Title lending vs registration lending

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If you need the cash right away and you own a car, you might be wondering whether you should get a title loan or a registration loan. Both of these loans provide a way to get financing quickly by using certain aspects of your car to secure the loan, but there are some differences between the two options. Let’s dive deeper into this online securities lending and registration loans are, and how they differ from each other.

What is a title loan?

A title loan is a secured loan that allows you to use your car as collateral to secure funds. You can receive a loan amount of up to 50% of the appraised value of your vehicle and you can continue to drive your car while you pay off the loan. Most securities lenders require that you own or hold equity in your vehicle. If you get the approval, the lender will keep your title while you make loan payments.

What is an enrollment loan?

A registration loan is a secured loan that uses your car’s registration as collateral, so you may be able to get approved without owning the car. The lender will decide the loan amount based on factors such as the value of your vehicle and your income. Just like with title loans, you can continue to drive your car while you pay off the loan.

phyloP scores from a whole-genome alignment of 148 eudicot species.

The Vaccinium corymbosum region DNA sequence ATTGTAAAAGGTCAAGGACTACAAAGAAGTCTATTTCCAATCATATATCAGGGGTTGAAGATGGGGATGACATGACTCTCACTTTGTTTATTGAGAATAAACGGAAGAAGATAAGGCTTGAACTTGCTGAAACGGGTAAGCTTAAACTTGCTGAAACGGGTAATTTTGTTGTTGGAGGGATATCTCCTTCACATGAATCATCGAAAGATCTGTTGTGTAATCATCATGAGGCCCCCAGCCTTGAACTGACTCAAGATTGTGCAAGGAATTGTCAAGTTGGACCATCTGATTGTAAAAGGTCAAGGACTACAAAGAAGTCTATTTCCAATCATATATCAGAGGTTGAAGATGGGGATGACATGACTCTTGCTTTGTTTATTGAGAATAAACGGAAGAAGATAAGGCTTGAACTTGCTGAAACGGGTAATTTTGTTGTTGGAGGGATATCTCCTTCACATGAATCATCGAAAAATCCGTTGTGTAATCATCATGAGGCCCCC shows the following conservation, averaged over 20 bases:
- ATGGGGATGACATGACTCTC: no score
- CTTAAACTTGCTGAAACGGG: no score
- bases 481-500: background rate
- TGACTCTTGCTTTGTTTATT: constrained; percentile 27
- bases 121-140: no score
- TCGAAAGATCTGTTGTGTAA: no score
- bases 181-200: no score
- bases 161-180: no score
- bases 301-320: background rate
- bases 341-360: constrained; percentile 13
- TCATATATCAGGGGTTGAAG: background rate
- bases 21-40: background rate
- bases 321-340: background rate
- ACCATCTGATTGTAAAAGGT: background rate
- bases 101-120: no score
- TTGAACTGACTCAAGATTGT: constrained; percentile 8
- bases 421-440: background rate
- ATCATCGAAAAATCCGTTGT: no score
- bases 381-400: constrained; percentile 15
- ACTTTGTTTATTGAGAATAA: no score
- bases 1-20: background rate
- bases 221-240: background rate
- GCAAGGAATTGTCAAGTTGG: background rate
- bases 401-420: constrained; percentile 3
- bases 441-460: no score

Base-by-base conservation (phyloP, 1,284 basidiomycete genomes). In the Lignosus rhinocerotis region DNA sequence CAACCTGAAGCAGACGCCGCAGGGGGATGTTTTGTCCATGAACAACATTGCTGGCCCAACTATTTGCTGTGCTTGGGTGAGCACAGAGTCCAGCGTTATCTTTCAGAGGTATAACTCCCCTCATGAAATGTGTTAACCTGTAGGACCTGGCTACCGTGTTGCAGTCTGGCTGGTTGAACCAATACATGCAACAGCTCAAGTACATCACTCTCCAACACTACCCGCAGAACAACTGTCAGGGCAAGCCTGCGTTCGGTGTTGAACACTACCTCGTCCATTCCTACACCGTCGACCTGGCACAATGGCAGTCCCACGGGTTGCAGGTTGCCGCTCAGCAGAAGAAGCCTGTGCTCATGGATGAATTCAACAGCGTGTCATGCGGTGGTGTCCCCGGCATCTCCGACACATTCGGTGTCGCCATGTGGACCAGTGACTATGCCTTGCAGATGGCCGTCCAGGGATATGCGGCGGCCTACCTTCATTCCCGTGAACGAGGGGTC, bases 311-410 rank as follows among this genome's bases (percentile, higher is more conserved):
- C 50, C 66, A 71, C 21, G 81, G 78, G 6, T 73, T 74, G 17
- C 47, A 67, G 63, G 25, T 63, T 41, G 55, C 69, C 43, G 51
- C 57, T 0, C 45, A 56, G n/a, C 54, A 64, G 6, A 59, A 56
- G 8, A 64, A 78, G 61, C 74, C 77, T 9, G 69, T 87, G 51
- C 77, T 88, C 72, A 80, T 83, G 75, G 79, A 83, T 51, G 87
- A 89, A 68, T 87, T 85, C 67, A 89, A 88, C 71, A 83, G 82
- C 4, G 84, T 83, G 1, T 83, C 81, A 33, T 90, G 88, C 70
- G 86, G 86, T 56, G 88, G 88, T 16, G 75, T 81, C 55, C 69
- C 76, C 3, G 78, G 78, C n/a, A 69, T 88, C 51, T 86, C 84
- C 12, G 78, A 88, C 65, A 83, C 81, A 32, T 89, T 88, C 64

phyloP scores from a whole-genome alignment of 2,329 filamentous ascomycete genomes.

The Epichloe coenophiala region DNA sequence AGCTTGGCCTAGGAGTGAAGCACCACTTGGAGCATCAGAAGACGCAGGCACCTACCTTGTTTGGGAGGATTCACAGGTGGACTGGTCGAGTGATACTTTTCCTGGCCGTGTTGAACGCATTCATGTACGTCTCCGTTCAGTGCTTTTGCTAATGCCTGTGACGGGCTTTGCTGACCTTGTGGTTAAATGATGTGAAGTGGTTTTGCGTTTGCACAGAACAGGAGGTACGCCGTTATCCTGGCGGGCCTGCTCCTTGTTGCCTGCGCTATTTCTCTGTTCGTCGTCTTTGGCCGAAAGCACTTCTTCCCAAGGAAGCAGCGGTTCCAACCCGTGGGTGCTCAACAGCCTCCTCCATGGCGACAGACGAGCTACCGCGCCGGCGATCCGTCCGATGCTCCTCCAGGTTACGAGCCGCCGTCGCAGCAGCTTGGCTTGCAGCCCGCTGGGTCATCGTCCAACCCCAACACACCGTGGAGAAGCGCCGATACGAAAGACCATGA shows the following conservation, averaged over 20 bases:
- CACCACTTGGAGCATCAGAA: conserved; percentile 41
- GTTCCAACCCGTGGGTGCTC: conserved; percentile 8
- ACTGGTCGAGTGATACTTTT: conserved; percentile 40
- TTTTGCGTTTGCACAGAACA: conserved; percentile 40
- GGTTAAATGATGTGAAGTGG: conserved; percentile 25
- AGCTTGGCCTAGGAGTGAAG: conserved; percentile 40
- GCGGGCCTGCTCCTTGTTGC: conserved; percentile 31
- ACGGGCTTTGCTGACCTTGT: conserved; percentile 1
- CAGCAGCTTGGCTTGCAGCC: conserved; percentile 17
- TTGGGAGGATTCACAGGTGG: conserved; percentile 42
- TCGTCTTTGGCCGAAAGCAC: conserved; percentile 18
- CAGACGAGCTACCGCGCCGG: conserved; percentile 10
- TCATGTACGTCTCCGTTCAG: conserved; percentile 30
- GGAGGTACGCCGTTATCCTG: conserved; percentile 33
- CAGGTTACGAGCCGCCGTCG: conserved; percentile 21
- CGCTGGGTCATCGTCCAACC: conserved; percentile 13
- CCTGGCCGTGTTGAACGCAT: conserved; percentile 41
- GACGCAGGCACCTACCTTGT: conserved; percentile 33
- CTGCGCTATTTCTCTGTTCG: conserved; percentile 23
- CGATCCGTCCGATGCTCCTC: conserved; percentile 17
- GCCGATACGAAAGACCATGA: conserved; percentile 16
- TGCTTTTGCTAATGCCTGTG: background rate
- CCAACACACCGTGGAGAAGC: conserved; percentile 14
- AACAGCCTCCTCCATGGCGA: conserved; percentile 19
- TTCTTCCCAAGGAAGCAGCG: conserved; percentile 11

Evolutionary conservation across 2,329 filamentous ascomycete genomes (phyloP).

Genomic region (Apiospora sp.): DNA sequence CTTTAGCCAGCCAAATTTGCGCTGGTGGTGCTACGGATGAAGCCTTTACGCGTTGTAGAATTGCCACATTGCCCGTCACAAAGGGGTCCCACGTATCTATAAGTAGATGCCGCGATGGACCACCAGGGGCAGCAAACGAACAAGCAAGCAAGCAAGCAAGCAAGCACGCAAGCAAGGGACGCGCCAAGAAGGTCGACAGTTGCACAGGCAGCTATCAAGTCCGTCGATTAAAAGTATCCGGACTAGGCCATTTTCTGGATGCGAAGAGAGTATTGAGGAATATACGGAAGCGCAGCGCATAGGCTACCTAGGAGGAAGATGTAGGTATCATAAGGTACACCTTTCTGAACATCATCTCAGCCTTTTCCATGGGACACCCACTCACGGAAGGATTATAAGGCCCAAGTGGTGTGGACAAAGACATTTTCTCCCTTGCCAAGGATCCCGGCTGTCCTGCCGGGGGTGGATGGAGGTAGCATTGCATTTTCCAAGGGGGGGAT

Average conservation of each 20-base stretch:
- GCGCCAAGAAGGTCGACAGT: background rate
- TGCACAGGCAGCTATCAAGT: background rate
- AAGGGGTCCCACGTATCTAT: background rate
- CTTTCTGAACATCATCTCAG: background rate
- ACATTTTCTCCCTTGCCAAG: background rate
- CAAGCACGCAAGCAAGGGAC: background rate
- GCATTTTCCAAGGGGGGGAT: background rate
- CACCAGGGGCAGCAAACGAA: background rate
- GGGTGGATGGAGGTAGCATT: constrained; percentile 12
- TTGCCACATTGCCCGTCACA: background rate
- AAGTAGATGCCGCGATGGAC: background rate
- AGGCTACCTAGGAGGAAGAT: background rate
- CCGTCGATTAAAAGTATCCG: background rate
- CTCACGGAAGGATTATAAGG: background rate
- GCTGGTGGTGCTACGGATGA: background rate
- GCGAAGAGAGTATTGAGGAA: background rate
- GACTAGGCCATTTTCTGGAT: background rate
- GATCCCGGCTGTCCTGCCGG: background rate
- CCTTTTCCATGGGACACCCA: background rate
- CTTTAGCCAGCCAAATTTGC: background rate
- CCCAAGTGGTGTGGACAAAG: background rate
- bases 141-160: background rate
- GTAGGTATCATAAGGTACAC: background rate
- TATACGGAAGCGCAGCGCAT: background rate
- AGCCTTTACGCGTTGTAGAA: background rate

Differences between title loans and registration loans

Eligibility criteria

Title loans require you to own your car or have equity in your car to qualify, unlike car registration loans. With a registration loan, all you need to do is have the registration in your name.

Amount of the loan

Title loans have higher borrowing limits than registration loans since you must own your car. You may be able to receive a title loan worth 25 to 50% of the appraised value of your vehicle.

Interest rate

Vehicle registration loans may have higher interest rates because they do not involve the use of your car as collateral.

Risk of repossession

Although the lender can repossess your car if you do not pay off a title loan, there is no risk of repossession with registration loans since you are not using your car as collateral. But they can come with other risks in default, such as the lender sending collections after you or suing you for the remaining balance.

The bottom line

Since title loans can come with lower interest rates and higher borrowing limits, they may be the right option for you if you own your car. But if you don’t own your car and need some quick cash, you may want to consider getting a car license. Do your research and compare lenders and loan terms to find the best option for your situation, and make sure you can repay the loan before you apply.

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